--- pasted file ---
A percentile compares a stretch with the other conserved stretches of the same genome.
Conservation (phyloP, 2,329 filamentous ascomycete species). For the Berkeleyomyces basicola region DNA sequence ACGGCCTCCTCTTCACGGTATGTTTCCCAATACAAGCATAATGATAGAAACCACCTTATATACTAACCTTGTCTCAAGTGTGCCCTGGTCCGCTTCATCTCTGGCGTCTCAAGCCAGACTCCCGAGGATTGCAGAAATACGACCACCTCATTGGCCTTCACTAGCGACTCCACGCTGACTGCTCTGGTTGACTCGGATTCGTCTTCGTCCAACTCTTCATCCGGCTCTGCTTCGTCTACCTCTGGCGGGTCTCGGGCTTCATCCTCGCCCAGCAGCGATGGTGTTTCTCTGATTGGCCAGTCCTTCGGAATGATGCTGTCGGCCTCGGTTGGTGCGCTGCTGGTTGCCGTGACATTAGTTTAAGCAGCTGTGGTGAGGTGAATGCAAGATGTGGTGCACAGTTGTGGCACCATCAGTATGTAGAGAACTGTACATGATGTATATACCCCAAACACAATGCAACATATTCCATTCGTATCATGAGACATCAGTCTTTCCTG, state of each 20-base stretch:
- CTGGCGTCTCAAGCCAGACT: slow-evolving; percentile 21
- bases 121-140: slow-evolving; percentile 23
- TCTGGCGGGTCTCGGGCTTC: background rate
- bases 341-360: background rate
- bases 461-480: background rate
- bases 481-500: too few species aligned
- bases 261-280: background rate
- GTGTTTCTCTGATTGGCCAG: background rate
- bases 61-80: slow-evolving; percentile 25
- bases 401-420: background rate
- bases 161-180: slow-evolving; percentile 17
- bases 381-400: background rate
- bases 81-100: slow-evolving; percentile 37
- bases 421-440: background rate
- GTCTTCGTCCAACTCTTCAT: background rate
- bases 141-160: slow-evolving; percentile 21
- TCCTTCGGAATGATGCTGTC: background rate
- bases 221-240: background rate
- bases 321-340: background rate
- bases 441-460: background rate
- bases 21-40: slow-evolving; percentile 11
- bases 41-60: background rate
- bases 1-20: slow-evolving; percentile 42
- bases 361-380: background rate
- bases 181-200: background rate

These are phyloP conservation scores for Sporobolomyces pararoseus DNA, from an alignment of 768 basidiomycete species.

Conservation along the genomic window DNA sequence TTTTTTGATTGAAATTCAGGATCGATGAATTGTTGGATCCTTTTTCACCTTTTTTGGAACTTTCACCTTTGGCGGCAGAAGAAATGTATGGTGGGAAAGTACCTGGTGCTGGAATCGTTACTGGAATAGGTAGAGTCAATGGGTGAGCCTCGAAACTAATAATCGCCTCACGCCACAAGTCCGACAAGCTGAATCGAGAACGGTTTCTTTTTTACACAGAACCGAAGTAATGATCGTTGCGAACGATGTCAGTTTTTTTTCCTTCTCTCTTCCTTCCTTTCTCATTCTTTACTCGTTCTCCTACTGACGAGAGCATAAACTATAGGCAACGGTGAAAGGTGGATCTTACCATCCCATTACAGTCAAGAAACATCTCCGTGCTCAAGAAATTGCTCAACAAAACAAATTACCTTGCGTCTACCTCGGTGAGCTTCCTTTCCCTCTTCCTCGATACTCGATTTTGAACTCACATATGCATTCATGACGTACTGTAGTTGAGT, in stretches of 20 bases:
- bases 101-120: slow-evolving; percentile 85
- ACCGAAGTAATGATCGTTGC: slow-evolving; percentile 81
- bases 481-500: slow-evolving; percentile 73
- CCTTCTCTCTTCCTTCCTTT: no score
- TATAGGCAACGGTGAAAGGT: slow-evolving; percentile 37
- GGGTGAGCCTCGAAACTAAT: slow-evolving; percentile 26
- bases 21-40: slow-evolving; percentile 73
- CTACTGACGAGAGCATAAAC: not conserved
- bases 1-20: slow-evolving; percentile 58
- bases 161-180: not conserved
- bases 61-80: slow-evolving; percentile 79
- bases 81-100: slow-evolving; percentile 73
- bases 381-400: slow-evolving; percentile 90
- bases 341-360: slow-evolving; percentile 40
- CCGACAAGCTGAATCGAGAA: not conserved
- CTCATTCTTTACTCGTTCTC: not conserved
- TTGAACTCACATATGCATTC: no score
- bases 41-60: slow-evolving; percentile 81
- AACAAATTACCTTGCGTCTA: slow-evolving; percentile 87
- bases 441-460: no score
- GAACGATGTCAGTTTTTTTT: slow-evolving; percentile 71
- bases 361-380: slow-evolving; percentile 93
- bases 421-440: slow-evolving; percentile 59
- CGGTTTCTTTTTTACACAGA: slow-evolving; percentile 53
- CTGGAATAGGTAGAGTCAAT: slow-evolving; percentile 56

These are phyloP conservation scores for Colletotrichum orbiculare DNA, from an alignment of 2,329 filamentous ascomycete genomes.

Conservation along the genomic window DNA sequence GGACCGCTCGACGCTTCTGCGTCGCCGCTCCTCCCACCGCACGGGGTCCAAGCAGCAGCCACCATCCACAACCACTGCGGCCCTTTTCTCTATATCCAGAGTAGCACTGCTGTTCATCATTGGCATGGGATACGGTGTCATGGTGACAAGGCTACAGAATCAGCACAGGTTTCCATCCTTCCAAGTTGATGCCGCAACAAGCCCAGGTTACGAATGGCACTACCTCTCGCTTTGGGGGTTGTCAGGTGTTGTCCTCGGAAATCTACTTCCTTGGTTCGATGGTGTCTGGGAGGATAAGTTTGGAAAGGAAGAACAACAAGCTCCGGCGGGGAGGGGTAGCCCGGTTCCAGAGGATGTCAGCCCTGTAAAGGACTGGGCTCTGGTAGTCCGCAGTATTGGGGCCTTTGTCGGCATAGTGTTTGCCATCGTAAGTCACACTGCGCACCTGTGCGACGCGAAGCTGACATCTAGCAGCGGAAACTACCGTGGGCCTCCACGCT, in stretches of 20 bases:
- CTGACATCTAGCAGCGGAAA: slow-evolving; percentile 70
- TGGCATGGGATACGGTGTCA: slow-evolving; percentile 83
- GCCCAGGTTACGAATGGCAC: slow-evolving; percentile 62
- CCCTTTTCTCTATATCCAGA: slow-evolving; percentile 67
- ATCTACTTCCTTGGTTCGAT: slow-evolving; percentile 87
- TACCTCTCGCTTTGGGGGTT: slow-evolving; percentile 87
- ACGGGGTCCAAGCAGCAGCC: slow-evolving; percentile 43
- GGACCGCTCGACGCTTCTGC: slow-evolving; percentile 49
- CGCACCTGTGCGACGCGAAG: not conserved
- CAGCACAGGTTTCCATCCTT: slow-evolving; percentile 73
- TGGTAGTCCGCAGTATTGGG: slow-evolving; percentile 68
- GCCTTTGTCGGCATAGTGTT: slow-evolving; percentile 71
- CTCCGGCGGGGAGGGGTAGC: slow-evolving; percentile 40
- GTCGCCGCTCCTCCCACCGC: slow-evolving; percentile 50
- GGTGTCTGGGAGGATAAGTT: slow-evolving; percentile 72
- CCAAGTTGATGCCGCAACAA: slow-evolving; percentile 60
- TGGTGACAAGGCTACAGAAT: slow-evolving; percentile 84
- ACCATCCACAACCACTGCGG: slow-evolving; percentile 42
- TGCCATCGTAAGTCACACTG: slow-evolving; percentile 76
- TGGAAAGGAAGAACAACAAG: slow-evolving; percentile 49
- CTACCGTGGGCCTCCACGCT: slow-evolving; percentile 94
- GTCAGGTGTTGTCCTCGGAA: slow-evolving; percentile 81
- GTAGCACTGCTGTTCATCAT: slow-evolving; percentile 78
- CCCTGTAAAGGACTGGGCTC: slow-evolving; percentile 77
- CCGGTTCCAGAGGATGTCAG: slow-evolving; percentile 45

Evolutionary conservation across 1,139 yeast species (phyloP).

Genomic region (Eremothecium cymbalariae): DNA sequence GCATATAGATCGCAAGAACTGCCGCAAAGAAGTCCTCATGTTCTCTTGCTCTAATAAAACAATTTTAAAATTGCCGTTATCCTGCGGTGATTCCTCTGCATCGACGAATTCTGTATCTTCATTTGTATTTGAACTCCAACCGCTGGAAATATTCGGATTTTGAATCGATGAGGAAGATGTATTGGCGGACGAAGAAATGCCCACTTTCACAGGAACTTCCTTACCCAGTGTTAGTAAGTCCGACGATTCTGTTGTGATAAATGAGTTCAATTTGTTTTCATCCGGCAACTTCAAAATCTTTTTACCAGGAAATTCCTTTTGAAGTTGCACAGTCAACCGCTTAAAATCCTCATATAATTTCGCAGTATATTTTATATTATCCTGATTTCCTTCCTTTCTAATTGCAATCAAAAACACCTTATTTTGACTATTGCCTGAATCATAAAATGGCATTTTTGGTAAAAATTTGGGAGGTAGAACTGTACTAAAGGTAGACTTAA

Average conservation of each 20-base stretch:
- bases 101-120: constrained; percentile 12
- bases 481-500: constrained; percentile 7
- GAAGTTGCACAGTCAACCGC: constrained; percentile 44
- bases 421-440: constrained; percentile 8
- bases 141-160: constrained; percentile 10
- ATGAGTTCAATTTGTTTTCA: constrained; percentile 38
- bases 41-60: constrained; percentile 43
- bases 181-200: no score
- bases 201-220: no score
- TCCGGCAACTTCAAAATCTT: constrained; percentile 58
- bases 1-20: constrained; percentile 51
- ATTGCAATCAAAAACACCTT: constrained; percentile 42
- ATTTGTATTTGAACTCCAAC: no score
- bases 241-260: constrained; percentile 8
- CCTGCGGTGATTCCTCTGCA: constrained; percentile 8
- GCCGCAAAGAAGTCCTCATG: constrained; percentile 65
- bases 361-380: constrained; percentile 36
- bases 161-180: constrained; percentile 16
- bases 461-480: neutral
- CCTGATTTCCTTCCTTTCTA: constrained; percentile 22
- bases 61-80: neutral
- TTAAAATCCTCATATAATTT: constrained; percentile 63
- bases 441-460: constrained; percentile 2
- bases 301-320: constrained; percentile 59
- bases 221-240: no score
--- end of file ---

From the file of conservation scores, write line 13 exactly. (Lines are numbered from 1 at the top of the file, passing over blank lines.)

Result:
- bases 161-180: slow-evolving; percentile 17